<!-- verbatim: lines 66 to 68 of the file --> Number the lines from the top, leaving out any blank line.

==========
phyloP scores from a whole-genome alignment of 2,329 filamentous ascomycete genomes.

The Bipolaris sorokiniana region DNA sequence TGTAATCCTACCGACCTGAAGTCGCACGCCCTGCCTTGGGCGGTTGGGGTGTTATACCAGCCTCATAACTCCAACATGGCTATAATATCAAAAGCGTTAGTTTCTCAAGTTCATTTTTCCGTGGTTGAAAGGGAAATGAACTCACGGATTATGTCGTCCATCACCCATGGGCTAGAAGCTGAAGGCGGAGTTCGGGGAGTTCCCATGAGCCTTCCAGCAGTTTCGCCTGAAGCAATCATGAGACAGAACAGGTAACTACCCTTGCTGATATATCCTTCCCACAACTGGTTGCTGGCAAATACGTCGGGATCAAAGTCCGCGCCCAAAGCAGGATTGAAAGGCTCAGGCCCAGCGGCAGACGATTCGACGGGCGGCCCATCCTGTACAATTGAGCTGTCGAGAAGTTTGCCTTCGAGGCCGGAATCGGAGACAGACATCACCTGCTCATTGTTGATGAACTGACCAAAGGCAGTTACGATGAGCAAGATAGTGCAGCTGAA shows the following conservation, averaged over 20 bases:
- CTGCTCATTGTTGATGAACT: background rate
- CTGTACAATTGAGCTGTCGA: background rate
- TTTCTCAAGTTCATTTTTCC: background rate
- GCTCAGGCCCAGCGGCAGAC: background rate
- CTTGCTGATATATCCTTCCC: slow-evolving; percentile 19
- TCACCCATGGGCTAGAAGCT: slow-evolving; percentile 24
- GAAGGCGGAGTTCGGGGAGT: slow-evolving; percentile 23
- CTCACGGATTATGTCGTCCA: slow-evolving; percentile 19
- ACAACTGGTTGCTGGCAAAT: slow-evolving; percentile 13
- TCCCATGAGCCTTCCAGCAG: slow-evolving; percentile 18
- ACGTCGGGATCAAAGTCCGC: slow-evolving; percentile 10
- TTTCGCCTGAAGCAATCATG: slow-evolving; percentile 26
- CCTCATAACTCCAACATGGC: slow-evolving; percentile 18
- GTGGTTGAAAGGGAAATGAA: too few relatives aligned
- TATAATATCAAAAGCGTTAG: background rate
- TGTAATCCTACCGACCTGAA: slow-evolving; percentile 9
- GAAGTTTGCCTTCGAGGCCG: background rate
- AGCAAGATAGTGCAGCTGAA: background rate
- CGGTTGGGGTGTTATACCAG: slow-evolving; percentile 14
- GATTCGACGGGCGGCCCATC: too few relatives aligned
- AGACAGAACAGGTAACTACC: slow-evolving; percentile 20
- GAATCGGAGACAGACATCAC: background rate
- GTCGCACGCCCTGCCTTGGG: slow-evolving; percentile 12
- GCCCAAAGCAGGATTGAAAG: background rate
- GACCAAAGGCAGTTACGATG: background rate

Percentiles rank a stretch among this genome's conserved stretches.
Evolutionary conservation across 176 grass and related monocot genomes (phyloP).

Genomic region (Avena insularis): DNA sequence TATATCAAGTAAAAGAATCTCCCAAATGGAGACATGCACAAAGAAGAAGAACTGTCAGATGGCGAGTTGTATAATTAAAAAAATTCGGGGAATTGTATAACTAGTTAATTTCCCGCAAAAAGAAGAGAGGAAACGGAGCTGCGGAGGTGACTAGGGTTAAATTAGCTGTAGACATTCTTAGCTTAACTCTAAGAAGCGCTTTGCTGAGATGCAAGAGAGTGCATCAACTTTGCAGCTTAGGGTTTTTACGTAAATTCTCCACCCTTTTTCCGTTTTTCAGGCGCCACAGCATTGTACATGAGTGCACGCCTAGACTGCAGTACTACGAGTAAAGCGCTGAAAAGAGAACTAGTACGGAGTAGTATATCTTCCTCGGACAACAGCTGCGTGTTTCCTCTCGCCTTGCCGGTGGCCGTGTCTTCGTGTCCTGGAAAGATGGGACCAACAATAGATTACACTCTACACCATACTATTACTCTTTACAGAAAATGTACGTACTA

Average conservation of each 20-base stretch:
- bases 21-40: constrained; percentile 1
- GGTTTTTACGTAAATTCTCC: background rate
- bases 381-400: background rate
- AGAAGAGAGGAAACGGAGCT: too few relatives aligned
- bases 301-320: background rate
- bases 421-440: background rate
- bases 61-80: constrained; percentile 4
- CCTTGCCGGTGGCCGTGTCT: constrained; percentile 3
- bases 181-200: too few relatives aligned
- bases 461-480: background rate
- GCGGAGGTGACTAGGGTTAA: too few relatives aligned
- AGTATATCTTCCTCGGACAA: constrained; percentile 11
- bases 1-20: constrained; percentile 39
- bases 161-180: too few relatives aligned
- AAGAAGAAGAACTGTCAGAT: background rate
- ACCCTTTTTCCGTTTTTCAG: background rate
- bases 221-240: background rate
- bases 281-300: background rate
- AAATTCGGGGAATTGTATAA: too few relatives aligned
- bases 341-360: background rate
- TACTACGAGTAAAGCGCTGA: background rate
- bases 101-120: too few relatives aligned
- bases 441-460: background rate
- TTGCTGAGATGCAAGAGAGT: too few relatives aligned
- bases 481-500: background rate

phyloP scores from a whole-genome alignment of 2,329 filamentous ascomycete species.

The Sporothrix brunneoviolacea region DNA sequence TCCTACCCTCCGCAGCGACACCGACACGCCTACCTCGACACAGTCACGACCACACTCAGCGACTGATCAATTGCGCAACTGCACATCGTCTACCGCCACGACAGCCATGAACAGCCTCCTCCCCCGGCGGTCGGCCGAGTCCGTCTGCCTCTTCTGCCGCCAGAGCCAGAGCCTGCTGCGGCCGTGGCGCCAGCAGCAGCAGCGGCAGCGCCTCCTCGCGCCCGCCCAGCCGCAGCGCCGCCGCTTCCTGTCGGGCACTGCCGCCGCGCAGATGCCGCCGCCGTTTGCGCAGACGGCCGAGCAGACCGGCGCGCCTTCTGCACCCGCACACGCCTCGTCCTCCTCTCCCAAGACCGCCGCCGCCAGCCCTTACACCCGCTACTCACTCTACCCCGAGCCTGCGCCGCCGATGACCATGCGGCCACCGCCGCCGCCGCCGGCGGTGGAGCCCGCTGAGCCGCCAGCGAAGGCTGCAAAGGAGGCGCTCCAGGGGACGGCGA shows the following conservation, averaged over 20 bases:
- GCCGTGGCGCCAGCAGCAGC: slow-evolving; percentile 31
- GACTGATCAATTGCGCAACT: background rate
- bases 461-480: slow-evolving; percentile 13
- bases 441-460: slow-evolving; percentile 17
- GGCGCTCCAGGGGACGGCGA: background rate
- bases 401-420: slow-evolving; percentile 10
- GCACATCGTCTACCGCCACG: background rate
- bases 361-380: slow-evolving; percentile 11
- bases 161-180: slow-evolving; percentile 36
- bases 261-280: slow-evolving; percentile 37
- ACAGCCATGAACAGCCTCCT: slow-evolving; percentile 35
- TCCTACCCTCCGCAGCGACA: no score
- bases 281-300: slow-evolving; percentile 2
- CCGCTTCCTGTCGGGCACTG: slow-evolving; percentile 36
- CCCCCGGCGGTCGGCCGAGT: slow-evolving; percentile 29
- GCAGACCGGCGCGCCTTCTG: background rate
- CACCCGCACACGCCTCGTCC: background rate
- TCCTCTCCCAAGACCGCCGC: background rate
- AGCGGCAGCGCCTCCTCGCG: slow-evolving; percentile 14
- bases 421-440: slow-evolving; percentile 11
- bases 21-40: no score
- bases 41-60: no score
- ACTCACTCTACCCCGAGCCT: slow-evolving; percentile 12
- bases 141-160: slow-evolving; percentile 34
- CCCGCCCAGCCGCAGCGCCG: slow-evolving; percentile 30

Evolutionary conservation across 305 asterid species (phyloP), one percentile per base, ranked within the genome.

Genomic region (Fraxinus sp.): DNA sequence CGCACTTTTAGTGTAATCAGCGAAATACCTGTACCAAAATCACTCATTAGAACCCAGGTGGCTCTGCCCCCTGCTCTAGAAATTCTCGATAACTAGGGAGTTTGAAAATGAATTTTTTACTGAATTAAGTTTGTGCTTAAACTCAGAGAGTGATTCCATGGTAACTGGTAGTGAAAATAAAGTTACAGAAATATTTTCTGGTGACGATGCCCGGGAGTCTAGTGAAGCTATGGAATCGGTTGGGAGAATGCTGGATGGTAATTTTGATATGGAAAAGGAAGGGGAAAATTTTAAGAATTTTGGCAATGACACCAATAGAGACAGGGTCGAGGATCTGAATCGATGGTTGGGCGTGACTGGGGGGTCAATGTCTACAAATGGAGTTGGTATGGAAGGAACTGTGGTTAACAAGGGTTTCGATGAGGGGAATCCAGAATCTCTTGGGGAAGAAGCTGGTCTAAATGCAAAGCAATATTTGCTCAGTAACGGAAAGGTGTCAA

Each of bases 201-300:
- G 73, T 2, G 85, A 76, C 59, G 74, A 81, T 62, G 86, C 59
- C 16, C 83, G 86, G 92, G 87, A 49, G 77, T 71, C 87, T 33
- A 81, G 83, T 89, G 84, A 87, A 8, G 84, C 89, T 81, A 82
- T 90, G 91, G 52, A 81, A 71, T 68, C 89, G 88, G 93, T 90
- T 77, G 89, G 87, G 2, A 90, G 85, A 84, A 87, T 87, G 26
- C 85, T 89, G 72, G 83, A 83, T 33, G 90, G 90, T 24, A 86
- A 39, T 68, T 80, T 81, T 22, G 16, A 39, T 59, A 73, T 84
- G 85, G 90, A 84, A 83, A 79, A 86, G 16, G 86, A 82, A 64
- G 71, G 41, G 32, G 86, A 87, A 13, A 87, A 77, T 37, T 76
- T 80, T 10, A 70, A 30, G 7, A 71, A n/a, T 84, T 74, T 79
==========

- bases 361-380: slow-evolving; percentile 11
- bases 161-180: slow-evolving; percentile 36
- bases 261-280: slow-evolving; percentile 37